The ransomware dropper is distributed from hxxp://1dnscontrol[.]com/flash_install.php. After that the user downloads install_flash_player.exe file, which needs administrative privileges in the system. Funnily enough, it attempts to obtain these using the standard UAC prompt. If started, the dropper extracts a file-level encryption module infpub.dat (which is a dll actually) and a disk level encryption module dispci.exe and kernel mode driver cscc.dat (which is actually legal dcrypt.sys file).

After the user voluntarily infects the machine, Bad Rabbit attempts to spread itself over the local network using a known mimikatz tool which lets you extract Windows credentials from Local Security Authority in open form, as well as embedded credential list containing some of the worst password examples. Bad guys know that “12345” or “password” have been at the top of the password lists for years and these passwords continue to be effective.

Bad Rabbit uses two types of encryption – file and disk level. It doesn’t imitate chkdsk.exe like NonPetya did to hide encryption, nor does it use any vulnerability in Microsoft file server srv.sys. Firstly, Bad Rabbit launches file level encryption (infpub.dat via rundll32), if it finds enough files to encrypt. After that, it creates tasks in the Scheduler for launching the dispci.exe to encrypt drives and then forces a system restart. After the first restart, dispci.exe writes an extended loader at the end of the disk, which will get all the control via the malicious MBR later. Finally, the whole disk is encrypted with a legitimate driver, MBR is rewritten and the PC restarts again to display a ransom message demanding 0.05 bitcoin (which is roughly $275).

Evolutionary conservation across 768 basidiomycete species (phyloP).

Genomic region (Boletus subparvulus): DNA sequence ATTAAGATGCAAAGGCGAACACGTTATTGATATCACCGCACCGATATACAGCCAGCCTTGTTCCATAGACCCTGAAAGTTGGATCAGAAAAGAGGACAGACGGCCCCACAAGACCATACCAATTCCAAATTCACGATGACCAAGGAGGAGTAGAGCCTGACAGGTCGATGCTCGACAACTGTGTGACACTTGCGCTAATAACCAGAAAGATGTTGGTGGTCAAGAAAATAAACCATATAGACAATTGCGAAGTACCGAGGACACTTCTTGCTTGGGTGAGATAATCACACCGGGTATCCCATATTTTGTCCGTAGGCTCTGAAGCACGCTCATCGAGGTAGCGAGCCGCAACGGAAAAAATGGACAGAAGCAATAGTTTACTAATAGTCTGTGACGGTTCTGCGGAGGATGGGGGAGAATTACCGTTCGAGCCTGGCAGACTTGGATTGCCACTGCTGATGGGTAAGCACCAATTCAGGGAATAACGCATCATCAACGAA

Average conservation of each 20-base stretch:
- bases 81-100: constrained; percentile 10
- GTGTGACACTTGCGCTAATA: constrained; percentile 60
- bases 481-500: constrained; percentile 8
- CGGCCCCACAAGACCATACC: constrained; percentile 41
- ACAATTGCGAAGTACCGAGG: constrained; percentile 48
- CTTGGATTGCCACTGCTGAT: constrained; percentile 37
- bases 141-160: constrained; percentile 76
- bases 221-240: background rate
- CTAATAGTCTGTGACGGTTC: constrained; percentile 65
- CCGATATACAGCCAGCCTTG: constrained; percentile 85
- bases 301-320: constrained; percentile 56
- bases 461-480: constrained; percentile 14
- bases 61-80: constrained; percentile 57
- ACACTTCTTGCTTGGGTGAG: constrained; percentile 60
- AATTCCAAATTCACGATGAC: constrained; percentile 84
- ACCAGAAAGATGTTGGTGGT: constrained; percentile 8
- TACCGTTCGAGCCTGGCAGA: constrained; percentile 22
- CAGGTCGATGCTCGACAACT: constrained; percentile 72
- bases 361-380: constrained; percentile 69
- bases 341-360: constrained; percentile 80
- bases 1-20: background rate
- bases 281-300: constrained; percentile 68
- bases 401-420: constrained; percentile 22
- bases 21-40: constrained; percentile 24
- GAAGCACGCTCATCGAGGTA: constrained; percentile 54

An interesting point is that under Windows 10 the driver module used for encryption is often causing a BSOD (Blue Screen Of Death) because of the compatibility issues. Another thing is that when it encrypts the file, the file extension stays the same, which can trick the heuristics used by some antiviruses, which react on file extension changes. Bad Rabbit can work offline and this potentially means that the sample can infect other machines when stored and distributed on a flash drive.

Guard against Bad Rabbit by following simple security rules:

– Install and enable reliable anti-malware and backup solutions.

– Only install software updates from official websites or when the software prompts you to do so in Windows. Many 3rd party software vendors like Adobe actually update software automatically, so you should not see any requests for updates, especially when reading your favorite news websites. Even better – you can remove Flash at all if you don’t need it.

Alexander Ivanyuk, global director, product and technology, Acronis (opens in new tab)
Image source: Shutterstock/Martial Red

Alexander Ivanyuk is the global director, product and technology at global data storage and backup specialists Acronis.